Thursday, June 21, 2012

Gas Kiln: Trials and Tribulations

Hello Bead Friends!

I'm thrilled to be a new member of the AJE team!  When I was asked to join I thought to myself, "Hmmm what could I write about?".  As it turns out, I was doing my first raku firing of the year over the weekend and figured you might like a peak at the process.

Not only was this my first raku firing of the year, it's my first time using the new gas kiln!  Colin (my husband) and I had some problems when we first tried it out on Saturday.  We couldn't get the kiln up to 1880 degrees.  It kept falling short at 1600 and we weren't sure what the problem was.  That night, I went online and did some research and realized we were plugging up holes we thought were peep holes but were actually for ventilation...OOPS!

We gave it another try on Sunday and had wonderful results.  Here is what the set-up looks like...
And here's the inside of the kiln...
All the white bricks help keep it super toasty-roasty inside.  You'll notice two pointy things in the back, those are cones and are designed to curl over when the desired temperature is reached.  With raku, it's really a combination of watching the cones AND watching the glaze on the beads.

Here's the kiln all fired up and working properly!

The kiln is essentially made of wire, fiber blanket and a garbage can lid.  This isn't exactly high tech but it gets the job done.

Once the kiln reaches the desired temperature we turn the gas off, remove the lid and place the bead rack inside a reduction chamber (aka. small garbage can) filled with shredded newspaper. The paper bursts into flames and the lid is shut.  The fire needs oxygen to keep going and so it begins to pull it directly from the glaze causing "magic" to happen.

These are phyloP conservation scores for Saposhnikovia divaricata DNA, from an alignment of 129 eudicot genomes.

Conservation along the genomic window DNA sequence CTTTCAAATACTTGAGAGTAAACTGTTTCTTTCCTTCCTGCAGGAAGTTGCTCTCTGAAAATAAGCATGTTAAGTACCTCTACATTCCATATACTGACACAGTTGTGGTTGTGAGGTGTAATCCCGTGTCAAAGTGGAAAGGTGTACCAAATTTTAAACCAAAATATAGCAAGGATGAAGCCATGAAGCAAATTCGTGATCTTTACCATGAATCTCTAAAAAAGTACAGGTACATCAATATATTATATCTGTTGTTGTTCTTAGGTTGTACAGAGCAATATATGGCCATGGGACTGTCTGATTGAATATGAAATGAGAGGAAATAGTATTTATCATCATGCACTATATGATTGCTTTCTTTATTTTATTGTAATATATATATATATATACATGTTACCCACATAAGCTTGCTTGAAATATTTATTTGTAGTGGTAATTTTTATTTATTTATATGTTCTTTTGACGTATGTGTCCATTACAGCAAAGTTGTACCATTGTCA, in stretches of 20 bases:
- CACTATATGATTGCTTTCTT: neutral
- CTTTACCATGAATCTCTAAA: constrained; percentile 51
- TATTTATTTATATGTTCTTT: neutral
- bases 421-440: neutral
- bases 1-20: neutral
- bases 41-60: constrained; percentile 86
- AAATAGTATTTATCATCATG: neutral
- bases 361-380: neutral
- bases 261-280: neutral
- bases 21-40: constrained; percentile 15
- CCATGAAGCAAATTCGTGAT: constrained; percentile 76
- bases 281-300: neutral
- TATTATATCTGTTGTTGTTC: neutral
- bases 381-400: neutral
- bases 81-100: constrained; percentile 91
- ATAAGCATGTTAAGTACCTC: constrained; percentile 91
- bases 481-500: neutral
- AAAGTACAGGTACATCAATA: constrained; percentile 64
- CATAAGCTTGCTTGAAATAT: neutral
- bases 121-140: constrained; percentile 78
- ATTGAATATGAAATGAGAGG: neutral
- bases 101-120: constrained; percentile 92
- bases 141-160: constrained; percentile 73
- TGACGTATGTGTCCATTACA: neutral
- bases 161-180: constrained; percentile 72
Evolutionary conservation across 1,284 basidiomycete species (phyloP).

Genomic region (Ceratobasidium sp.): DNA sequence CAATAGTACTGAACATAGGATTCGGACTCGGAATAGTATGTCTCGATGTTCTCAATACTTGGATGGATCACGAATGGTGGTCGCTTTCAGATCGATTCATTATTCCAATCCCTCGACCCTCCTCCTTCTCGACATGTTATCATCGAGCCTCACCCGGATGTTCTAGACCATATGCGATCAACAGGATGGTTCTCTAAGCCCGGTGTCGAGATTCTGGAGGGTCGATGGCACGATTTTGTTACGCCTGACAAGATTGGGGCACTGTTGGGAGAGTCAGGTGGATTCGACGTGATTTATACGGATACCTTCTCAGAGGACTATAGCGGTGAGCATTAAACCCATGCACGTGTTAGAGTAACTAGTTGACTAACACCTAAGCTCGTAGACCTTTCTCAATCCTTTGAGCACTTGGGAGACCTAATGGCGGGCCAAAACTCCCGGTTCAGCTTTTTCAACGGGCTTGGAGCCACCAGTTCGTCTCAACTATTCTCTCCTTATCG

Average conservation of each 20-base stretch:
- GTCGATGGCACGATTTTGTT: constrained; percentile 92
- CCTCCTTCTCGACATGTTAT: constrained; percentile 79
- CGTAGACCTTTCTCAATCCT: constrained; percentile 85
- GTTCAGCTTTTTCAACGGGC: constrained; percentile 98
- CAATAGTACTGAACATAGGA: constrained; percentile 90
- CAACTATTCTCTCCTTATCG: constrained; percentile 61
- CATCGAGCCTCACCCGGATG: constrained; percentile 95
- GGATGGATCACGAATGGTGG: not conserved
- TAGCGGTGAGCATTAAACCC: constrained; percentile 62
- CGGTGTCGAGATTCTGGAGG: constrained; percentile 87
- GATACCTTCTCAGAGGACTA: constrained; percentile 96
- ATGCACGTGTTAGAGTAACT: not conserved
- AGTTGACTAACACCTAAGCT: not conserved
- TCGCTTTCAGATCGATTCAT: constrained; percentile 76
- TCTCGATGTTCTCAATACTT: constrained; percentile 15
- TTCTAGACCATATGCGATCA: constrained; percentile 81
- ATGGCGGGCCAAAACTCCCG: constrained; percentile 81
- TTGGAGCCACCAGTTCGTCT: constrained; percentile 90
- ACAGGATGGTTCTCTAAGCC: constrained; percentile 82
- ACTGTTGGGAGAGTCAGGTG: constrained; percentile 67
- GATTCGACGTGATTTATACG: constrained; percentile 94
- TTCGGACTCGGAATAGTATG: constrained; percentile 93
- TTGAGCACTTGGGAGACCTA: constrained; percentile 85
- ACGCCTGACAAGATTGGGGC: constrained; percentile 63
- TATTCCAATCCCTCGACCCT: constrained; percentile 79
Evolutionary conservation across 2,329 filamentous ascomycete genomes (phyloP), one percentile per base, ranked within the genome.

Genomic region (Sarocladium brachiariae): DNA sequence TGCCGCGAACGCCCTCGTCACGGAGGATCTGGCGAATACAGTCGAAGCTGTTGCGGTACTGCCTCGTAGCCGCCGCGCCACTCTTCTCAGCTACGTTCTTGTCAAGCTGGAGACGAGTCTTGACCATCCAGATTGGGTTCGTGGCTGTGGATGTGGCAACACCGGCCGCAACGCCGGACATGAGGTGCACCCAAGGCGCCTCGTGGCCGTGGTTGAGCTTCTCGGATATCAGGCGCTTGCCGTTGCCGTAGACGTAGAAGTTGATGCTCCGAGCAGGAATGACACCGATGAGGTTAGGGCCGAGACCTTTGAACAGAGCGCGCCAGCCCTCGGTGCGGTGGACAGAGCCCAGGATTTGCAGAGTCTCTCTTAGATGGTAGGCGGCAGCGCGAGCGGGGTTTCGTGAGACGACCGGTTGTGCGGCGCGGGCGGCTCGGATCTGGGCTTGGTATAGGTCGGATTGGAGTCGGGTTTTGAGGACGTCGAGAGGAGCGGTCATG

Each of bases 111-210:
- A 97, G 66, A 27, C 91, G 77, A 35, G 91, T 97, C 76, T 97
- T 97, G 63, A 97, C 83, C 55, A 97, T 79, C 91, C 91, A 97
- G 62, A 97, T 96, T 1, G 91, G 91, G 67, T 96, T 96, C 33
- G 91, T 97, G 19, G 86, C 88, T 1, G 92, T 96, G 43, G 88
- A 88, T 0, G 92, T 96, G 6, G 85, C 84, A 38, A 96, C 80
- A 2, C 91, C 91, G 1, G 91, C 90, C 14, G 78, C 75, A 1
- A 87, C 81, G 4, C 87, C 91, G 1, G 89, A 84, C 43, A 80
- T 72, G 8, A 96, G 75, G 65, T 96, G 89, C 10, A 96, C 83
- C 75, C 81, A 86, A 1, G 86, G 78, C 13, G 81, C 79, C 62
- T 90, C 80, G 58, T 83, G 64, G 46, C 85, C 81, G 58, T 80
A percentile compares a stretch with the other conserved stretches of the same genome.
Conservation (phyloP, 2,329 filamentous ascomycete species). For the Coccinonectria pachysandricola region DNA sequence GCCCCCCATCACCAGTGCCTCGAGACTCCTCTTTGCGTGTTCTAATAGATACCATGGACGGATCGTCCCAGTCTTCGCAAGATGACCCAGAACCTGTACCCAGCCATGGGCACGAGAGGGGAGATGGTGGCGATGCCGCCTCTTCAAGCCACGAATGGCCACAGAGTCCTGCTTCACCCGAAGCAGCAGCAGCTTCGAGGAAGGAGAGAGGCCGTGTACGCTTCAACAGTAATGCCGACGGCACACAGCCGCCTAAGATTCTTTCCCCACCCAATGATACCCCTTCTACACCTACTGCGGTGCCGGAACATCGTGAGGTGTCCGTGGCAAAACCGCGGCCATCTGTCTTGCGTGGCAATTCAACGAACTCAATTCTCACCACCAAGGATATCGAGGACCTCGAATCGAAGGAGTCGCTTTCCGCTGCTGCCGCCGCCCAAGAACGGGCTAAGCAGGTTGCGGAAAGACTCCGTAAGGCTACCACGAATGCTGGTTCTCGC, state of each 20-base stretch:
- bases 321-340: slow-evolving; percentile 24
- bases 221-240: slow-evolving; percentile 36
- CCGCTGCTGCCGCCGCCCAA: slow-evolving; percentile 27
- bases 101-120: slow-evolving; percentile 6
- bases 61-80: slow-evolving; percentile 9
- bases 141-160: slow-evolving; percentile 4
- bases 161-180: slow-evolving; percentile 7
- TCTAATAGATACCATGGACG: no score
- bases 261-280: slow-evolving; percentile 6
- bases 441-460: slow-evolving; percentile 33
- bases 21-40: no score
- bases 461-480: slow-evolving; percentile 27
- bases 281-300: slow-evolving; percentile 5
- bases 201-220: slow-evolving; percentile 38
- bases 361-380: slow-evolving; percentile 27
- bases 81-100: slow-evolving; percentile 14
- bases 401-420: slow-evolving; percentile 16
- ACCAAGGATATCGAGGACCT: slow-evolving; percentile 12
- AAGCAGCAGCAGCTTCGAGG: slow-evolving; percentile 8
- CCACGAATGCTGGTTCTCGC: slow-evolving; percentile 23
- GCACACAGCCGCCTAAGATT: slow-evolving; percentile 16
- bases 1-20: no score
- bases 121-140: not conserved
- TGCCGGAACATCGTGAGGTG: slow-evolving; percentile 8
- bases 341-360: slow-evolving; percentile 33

I typically leave the rack in the chamber for 15-20 minutes before removing it and cooling it with water.  Colin and I are still working on getting great flashing (those pretty blues, purples and reds) but here's a peak at the results from this firing..

We're going to experiment further this Saturday and I'll be certain to post the results!  Oh, and you want to know what will happen with these beads?  Well they'll be available for sale at my booth at Bead Fest this August in Philly.  I hope you'll come visit.

Happy Beading!


  1. Thanks for sharing. I had no idea that's how raku was done...just that it involved fire in a can at some point :-)

  2. Like Jen I had no idea how it was done either, what a fascinating process and the results are amazing!! Beautiful beautiful and thanks for sharing! Welcome to our group!

  3. Great post Diana! I'm tickled every time I see raku as I have never fired my beads that way yet, but I'm sure itching to do it. Great assemble of the kiln too.

  4. Thanks for sharing the raku process Diana ... those beads are gorgeous!

  5. thanks for sharing. I have been wanting to try raku and think I have all the ingredients, but am a little afraid to do it.

  6. Thank you ladies! I'm slowly making my way out the door now to go start glazing the next batch.

  7. Loved your post and your kiln Diana ! I have tried raku myself but haven't gotten very good results I guess glass on metal raku is different. Your beads look amazing!

  8. Very cool. I never knew how raku happened. Thanks for sharing.

  9. This was so interesting Diana! I knew that raku involved burning paper, leaves or wood, but I didn't understand, really, how that was accomplished. Thanks for sharing! Your beads turned out gorgeous and I know they will be snapped up at Bead Fest. Just wish I could be there to see it happen.

  10. Very awesome posting Diana! This was very intersting, and the results are beautiiful!

  11. Nice to see pics of the process Diana...I know you've explained it to me but it's so much easier to understand now. Great the beads!!!

  12. Will have to come see your beads in person in august! (You, too.)


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